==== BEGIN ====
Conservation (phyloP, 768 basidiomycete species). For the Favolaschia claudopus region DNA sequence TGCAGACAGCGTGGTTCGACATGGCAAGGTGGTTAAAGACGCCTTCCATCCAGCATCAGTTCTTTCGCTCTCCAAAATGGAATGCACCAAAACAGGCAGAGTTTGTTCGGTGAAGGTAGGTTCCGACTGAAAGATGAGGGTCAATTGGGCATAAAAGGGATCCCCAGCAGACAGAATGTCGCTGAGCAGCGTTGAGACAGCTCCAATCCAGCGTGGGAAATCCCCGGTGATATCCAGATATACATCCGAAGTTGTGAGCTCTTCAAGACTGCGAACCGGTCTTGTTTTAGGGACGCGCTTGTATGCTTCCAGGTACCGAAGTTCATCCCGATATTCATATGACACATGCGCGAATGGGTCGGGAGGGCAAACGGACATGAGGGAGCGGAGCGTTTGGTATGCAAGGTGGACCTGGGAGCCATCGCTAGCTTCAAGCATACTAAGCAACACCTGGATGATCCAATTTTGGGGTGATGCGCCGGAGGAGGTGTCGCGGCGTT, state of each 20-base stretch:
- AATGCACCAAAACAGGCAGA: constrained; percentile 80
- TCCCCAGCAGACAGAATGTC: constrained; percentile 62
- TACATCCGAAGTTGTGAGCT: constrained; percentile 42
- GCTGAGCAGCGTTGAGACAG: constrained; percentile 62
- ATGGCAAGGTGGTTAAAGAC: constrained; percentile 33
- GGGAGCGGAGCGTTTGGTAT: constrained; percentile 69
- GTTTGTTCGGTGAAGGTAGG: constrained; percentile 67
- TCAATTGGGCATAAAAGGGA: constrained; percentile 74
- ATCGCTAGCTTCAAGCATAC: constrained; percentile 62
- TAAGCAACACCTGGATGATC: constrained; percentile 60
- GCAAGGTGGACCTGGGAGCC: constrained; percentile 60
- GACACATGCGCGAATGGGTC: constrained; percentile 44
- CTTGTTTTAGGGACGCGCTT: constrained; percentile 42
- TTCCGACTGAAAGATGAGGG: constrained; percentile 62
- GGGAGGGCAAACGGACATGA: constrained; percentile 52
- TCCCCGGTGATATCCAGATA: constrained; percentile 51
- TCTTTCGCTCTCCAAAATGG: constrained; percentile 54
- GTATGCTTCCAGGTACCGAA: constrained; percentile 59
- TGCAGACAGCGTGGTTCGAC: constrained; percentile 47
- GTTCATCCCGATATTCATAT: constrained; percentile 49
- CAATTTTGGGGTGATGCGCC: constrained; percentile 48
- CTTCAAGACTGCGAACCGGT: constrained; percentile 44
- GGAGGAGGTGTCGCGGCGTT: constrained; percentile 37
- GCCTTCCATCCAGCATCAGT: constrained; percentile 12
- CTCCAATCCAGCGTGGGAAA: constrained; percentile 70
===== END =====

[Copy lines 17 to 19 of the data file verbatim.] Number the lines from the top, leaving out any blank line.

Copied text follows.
- TCCCCGGTGATATCCAGATA: constrained; percentile 51
- TCTTTCGCTCTCCAAAATGG: constrained; percentile 54
- GTATGCTTCCAGGTACCGAA: constrained; percentile 59